Smoke Detector Question

We built our house about 5 years ago, and as per the then building code we had smoke detectors put in every bedroom and in the hallways. We bought fairly run-of-the-mill detectors and I have been diligent in changing the batteries.

It’s time again to swap out the batteries and I just noticed that they are wired into the house’s AC power. I guess the idea is that they can rely on AC power when it’s available, but if the AC goes down, which happens now and then, the batteries will be available.

If the batteries get low the units start to beep loudly so I know to immediately change the battery.

So what’s the point of having them connected to AC? It’s not like there’s a trickle charge keeping the batteries fresh, and they make such a racket when the batteries get low that you would be hard pressed to ignore it.

So what value does having them tied into the house power add? There must be a good reason.

Presumably, it lets you go much longer between battery changes.

So it draws less power from the battery that a unit that isn’t connected to AC?

I am not an expert, but I was told by our contractor that having all of the detectors hard wired lets them operate as a system. If one goes off, they all go off. Independent battery powered only detectors may go off way over on the other end of the house, a 2nd story or basement, and the others won’t deploy until the conditions tell them to. If you’re asleep in the upstairs bedroom the fire may be well along before the upstairs alarm goes off.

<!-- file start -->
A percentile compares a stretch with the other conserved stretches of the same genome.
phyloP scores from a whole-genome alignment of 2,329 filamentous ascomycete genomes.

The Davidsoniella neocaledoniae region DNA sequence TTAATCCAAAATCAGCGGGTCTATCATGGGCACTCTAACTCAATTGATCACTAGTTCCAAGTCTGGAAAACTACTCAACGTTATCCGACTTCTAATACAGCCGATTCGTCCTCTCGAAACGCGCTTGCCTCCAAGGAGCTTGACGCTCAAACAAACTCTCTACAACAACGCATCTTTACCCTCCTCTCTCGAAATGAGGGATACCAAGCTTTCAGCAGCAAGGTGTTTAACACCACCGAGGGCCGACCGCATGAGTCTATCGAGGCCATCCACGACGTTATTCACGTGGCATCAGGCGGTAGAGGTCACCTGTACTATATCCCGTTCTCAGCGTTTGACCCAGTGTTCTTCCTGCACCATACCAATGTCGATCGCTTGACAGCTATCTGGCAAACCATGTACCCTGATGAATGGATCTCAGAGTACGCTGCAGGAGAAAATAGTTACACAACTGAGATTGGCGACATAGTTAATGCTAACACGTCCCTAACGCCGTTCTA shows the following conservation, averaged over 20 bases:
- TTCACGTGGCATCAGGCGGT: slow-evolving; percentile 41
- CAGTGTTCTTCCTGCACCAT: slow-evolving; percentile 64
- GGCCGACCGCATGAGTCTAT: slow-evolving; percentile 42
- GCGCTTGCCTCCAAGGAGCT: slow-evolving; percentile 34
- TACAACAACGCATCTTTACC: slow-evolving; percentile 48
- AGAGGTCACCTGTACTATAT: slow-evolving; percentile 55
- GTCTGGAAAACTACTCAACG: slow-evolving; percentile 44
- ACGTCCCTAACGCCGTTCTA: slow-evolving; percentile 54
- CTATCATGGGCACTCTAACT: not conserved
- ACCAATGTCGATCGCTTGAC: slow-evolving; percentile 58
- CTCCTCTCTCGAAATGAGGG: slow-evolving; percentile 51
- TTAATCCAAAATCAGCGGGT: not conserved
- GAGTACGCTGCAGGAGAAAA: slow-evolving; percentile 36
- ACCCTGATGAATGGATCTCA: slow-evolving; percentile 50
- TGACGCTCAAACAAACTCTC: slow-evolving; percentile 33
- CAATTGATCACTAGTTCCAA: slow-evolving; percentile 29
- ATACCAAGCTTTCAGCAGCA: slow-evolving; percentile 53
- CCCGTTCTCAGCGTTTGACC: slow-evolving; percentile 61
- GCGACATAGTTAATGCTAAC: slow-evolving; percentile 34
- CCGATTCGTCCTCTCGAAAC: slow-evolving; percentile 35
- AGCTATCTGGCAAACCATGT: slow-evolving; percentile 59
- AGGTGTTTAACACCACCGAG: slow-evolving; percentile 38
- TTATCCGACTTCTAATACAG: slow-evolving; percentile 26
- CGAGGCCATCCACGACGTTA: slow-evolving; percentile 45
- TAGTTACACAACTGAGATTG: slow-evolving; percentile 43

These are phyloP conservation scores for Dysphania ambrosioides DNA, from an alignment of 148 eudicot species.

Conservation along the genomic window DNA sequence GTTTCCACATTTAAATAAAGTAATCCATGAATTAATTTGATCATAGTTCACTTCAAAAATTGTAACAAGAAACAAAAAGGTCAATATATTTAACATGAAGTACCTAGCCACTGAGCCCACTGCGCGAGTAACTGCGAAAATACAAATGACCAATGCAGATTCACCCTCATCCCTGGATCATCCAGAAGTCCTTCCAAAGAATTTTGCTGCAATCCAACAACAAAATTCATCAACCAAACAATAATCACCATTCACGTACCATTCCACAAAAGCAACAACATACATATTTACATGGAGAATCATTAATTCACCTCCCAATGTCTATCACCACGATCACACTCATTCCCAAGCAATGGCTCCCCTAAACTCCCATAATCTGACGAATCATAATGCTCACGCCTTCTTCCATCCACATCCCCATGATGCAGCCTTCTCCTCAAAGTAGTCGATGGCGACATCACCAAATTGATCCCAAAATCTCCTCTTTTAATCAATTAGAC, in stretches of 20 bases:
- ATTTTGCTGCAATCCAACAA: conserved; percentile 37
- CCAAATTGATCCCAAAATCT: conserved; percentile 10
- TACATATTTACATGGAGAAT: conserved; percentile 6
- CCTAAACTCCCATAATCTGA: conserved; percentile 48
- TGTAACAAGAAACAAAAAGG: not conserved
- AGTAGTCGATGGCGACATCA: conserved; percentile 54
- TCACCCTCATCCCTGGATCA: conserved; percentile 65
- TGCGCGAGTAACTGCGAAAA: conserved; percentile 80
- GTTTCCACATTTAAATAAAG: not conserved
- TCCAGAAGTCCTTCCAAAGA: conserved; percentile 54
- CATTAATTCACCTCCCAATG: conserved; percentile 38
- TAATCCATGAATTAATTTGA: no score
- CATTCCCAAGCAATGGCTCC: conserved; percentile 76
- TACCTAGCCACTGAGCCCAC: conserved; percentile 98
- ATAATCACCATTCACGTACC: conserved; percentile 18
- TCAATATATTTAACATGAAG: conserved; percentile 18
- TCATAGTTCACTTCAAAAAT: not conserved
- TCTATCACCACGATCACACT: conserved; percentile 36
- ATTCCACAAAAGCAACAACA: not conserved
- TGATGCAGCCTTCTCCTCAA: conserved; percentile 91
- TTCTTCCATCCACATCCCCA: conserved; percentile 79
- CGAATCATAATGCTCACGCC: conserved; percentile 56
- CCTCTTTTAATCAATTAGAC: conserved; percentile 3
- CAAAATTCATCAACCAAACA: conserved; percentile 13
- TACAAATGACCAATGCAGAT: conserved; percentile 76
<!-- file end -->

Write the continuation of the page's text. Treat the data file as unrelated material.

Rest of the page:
AC powered detectors in modern times are also networked, all detectors will alarm when any detects an alarm situation. by tying to the house power allows them to network.

a battery only non-networked detector will last a year on a battery.

an AC powered battery backup networked detector will last a month on a battery.

also detectors have about a 7 year lifetime, especially the carbon monoxide (CO) detectors. you should replace dual (smoke/CO) detectors with the same. modern networked detectors can also be speaking along with alarm, that is very useful in helping you realize the hazard (or the low battery) being alarmed.

I am the service and repair manager for a fire alarm company. Our friends Beauregard and johnpost have it right: the AC detectors, by code, are networked together and the signal will sound from all of them.

And when 7 or 8 detectors go off at once you Will wake up.

This is similar to AC-powered clocks with a 9v battery backup. If the power never goes off, the battery is never used, and its life is equal to shelf life, probably longer than the detector.

Thanks everyone. That makes sense.